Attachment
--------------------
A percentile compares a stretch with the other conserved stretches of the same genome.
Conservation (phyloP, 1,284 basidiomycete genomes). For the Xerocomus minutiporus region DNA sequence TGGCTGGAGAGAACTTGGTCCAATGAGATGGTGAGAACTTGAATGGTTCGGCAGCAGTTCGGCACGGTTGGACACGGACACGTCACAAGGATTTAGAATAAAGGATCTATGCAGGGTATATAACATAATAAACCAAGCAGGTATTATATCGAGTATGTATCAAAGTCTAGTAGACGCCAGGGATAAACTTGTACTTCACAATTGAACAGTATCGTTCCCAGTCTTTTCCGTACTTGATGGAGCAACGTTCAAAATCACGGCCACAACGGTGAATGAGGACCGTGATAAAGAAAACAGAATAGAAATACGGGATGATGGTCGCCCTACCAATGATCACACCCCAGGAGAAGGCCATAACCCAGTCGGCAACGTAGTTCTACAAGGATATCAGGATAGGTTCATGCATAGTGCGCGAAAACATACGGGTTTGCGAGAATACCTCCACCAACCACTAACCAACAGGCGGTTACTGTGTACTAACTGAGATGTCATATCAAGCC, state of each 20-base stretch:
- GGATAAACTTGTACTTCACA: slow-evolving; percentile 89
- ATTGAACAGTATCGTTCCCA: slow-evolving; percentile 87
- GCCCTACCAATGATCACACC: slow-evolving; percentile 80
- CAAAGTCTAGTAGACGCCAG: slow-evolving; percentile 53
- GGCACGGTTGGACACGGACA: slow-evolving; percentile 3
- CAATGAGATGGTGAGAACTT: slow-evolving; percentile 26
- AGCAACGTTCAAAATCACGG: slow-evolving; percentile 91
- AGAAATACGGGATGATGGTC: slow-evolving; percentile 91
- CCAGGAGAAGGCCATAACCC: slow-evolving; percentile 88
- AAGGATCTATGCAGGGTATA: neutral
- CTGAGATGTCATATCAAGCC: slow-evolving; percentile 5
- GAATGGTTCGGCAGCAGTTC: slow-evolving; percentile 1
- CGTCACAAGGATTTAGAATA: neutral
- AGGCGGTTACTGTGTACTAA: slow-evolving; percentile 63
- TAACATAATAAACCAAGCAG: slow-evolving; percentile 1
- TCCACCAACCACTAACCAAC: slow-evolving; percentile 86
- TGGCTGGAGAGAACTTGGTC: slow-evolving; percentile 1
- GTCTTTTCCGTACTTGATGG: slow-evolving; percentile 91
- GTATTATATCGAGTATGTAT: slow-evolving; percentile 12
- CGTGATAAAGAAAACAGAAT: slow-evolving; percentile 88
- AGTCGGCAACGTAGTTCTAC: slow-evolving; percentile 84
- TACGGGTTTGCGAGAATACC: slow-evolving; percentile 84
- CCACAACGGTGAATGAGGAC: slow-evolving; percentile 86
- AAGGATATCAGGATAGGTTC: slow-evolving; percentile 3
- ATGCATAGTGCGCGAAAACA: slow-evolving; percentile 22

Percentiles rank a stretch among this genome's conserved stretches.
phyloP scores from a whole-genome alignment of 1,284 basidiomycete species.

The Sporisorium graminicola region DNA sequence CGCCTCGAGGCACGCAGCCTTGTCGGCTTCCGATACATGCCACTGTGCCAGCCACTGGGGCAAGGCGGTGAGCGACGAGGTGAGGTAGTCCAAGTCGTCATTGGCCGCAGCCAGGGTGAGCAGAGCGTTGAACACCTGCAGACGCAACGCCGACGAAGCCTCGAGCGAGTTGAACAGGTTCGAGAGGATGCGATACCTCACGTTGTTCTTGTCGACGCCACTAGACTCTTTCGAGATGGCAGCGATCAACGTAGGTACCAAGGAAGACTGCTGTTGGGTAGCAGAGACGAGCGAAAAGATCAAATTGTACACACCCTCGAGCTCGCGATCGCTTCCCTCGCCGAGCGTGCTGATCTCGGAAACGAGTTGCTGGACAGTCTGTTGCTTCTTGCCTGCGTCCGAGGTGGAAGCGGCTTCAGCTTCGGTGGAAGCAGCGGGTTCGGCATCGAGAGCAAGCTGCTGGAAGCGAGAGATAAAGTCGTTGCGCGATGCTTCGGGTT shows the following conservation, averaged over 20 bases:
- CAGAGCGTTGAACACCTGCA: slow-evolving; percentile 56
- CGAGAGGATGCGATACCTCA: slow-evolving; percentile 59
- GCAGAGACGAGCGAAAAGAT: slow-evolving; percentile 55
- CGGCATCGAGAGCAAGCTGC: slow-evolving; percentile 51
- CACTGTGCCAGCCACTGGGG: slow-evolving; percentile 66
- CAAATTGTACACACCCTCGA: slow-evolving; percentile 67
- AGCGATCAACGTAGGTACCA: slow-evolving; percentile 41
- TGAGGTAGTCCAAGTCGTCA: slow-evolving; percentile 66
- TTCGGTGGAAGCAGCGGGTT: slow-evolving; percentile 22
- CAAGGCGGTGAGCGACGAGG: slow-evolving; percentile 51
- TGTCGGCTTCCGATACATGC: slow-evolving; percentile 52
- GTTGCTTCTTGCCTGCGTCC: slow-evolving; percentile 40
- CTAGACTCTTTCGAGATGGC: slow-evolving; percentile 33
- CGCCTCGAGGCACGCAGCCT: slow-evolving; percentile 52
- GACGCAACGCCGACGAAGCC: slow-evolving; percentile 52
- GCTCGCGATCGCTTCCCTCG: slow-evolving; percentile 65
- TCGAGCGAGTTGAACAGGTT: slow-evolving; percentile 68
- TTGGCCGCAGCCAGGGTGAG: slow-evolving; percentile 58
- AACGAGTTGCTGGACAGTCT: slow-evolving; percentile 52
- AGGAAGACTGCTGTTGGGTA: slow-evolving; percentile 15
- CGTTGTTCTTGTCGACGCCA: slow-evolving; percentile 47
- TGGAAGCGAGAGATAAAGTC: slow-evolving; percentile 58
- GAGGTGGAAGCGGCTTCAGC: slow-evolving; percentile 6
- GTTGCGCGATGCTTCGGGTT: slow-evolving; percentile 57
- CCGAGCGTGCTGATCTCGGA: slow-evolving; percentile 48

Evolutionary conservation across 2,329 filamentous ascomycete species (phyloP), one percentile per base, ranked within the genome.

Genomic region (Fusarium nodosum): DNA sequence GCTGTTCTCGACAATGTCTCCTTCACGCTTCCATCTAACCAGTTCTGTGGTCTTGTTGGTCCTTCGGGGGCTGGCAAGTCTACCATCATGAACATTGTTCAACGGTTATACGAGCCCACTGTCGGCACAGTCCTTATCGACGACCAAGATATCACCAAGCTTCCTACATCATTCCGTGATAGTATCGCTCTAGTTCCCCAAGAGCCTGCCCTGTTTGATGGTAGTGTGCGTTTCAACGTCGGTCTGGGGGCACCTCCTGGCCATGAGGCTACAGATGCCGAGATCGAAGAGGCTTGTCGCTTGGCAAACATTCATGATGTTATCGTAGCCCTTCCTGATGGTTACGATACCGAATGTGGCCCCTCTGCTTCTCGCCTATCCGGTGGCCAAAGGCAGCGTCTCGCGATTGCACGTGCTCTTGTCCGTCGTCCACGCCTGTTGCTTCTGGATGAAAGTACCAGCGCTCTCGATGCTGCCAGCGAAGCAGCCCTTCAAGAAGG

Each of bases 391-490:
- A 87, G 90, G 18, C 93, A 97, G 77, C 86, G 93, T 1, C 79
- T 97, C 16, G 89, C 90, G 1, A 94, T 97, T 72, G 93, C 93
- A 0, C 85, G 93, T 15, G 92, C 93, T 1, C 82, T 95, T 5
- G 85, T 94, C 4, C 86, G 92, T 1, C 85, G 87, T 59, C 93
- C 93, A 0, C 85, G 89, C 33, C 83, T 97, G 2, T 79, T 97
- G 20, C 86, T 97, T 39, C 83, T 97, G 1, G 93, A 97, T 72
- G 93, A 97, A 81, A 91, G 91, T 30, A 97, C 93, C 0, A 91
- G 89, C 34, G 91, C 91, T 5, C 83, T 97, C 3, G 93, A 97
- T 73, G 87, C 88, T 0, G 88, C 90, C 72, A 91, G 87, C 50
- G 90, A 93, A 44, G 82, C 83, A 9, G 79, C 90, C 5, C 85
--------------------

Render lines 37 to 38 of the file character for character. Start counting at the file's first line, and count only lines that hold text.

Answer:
- AGCGATCAACGTAGGTACCA: slow-evolving; percentile 41
- TGAGGTAGTCCAAGTCGTCA: slow-evolving; percentile 66